Global prices down 2.4%

04 Oct, 2017 03:20 PM
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GDT prices have fallen after two consecutive rises.
Analysts were tipping prices might rise because of the slow start to the New Zealand season.
GDT prices have fallen after two consecutive rises.

Predictions about a volatile commodity like milk are tough to make, milk futures specialist Nigel Brunel says, as overall prices at the latest global dairy auction (GDT) overnight dropped by 2.4 per cent, ending a run of two straight increases.

New Zealand's main export, whole milk powder (WMP), was down 2.7 per cent as the average price per metric tonne fell to US$3223.

Skim milk powder prices dropped 1.4 per cent, while butter was down 3.6 per cent, butter milk powder down 10.3 per cent.

Cheese bucked the trend, up 1.9 per cent.

Analysts were tipping prices might rise because of the slow start to the New Zealand season.

In its latest update, Fonterra said August production this year was down 2 per cent on the same period last year.

However, it predicted production would pick up and stood by its 2017-18 forecast of total milk collection for the season of 1.58 billion kilogram of milksolids, which would be a 3 per cent increase over the previous season.

On the eve of the auction OMF director Brunel had picked a 5 per cent rise overall, led by WMP, with volumes at their seasonal peak.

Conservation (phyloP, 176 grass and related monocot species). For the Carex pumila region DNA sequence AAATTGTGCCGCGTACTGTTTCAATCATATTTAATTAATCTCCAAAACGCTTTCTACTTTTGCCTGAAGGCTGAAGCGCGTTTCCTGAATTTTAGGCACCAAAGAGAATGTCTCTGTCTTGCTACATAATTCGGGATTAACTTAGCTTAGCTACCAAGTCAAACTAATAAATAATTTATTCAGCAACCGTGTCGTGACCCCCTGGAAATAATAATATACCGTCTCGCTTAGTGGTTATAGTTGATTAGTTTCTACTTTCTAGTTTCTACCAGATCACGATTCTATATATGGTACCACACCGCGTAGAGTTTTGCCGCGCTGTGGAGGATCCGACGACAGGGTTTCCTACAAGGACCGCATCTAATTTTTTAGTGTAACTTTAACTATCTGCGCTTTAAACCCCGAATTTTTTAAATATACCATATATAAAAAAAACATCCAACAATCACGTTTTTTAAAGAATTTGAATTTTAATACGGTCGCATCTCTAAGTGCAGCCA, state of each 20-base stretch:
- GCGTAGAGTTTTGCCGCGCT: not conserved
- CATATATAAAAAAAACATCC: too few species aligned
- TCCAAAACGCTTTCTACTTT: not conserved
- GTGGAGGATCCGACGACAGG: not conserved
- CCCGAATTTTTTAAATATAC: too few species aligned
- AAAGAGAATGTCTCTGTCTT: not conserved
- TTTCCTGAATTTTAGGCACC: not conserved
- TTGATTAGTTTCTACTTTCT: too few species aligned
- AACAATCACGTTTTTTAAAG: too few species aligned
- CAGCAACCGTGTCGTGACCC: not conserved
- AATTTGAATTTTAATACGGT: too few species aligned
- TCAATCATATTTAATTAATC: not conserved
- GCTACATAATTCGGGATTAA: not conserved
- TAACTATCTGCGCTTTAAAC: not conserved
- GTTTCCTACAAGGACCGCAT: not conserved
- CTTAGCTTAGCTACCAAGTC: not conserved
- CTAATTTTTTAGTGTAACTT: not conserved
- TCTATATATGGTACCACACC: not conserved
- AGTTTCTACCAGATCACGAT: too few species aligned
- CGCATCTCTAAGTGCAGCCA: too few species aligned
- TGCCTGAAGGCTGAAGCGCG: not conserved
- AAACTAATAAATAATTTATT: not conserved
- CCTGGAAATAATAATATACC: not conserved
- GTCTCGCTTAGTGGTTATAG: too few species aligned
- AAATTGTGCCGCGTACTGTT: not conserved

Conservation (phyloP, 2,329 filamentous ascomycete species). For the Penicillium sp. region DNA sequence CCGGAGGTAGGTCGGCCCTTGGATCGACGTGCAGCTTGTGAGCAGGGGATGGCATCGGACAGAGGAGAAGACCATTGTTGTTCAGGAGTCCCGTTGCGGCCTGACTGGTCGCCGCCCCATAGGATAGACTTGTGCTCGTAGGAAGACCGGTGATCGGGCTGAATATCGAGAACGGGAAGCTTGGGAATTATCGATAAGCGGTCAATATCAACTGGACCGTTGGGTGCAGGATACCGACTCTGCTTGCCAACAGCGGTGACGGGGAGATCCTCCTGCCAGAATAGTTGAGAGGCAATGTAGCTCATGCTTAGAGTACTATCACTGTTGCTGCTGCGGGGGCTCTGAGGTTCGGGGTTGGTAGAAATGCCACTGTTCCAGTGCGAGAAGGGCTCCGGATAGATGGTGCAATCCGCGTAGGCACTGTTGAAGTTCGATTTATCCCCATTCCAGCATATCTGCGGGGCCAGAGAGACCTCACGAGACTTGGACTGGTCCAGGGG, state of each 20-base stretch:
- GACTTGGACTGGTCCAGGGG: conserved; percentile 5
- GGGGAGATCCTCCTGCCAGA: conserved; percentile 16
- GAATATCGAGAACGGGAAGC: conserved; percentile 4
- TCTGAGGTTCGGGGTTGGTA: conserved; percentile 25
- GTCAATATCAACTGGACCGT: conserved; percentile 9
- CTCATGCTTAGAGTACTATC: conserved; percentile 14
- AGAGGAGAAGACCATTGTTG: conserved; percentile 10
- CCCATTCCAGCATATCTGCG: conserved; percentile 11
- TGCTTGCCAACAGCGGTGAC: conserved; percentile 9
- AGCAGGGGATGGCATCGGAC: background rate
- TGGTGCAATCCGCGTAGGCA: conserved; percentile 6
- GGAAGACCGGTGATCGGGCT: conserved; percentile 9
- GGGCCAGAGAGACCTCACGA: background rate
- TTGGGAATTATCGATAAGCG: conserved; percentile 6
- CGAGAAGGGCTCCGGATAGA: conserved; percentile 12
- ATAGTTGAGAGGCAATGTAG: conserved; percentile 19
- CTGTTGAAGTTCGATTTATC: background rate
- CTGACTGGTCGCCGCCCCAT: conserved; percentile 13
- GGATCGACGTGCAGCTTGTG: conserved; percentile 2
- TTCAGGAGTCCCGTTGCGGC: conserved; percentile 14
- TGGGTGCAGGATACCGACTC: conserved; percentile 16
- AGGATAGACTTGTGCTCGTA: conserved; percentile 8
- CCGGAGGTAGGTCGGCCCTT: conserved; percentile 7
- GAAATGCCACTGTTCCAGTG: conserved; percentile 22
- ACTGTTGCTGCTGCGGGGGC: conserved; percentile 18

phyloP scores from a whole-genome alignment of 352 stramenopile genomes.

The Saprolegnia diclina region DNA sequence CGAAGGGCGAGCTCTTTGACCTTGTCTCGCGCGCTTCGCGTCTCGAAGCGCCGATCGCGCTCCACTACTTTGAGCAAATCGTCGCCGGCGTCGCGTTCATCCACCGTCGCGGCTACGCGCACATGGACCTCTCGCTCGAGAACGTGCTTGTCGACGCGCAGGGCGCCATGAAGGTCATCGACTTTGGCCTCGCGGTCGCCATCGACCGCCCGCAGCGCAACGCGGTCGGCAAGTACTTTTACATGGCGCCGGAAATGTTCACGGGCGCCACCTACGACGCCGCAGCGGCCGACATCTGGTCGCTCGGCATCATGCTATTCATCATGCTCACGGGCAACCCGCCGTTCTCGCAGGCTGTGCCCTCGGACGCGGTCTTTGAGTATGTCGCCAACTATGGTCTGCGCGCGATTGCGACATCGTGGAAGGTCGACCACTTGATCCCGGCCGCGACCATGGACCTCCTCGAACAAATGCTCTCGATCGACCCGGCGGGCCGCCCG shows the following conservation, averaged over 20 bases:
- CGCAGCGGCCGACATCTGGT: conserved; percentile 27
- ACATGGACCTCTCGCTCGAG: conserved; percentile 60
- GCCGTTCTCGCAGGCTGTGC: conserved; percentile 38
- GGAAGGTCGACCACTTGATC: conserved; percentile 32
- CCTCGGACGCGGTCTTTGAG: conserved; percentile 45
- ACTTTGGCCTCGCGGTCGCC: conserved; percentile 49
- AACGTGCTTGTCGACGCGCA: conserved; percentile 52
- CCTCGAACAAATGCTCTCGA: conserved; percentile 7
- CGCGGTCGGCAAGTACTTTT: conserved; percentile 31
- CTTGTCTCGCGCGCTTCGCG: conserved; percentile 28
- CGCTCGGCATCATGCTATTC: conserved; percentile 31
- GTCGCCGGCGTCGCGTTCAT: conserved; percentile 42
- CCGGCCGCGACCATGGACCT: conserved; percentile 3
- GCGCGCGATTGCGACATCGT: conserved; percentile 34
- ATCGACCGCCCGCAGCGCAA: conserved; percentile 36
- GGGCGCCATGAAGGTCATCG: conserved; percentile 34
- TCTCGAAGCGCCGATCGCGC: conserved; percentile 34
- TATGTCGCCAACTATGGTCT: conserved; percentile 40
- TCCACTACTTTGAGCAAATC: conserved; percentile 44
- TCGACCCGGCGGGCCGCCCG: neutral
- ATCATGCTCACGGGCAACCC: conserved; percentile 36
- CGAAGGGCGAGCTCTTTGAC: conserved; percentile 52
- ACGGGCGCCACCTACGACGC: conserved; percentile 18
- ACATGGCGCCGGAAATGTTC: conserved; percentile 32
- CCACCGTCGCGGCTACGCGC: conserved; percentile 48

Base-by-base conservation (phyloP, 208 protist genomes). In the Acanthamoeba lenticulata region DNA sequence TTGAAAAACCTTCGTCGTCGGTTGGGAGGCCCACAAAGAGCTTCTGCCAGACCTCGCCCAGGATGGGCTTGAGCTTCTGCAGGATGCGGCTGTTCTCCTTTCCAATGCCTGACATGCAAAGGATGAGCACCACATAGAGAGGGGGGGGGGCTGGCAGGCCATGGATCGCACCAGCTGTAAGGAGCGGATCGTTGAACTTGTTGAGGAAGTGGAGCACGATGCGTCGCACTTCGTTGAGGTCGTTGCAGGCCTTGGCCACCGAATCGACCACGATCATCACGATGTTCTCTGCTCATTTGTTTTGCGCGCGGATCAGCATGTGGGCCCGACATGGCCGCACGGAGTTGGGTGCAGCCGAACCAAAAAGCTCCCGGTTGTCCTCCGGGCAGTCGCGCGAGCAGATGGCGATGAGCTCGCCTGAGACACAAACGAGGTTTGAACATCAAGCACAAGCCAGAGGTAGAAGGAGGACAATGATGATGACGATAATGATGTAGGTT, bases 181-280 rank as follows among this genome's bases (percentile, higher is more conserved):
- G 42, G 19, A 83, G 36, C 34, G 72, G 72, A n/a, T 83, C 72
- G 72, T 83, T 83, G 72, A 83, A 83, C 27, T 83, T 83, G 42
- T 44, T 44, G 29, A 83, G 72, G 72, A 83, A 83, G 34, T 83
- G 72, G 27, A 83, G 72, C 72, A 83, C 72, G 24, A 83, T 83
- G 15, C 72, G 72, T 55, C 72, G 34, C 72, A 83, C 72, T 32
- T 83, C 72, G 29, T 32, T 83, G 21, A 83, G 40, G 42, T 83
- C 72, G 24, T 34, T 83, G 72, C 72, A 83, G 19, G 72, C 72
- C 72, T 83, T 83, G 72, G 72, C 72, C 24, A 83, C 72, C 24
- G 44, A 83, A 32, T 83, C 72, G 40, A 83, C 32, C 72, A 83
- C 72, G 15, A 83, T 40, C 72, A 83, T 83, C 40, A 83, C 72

Nearly all of the 20,980 tonnes of WMP on offer was sold, but buyers were not willing to pay more for it.

"I couldn't have got the GDT result more wrong. Goes to prove that predictions are very hard to make - especially about the future and GDT events," Mr Brunel said.

NZ ASB analyst Nathan Penny said despite the dip in prices overnight, the bank saw potential for overall prices, particularly for WMP, to push higher over coming months.

"We are continuing to keep an eye on the wet spring which has been saturating most of the country including the key dairy regions," he said.

"As long as the wet spring weather continues, it creates the risks that prices spike higher over coming months, if production at this important time of the year is impacted."

Mr Penny said despite milk fat prices slipping, butter and anhydrous milk fat prices remained "extremely" high compared with a year ago.

Global butter demand continued to surge, while supply was struggling to keep pace.

"With this dynamic in mind, we remain upbeat on the outlook," he said and remained comfortable with ASB's 2017-18 milk price forecast of $6.75/kg.

?AgriHQ analyst Susan Kilsby said WMP offer volumes had not changed much despite the poor start to the New Zealand milk production season, which may have given buyers the confidence they would not have to compete too hard to secure product.

At the auction two weeks ago, prices rose slightly by 0.9 per cent, making two consecutive increases.

There were 149 participating bidders in the latest auction, with a total of 37,990 metric tonnes sold.

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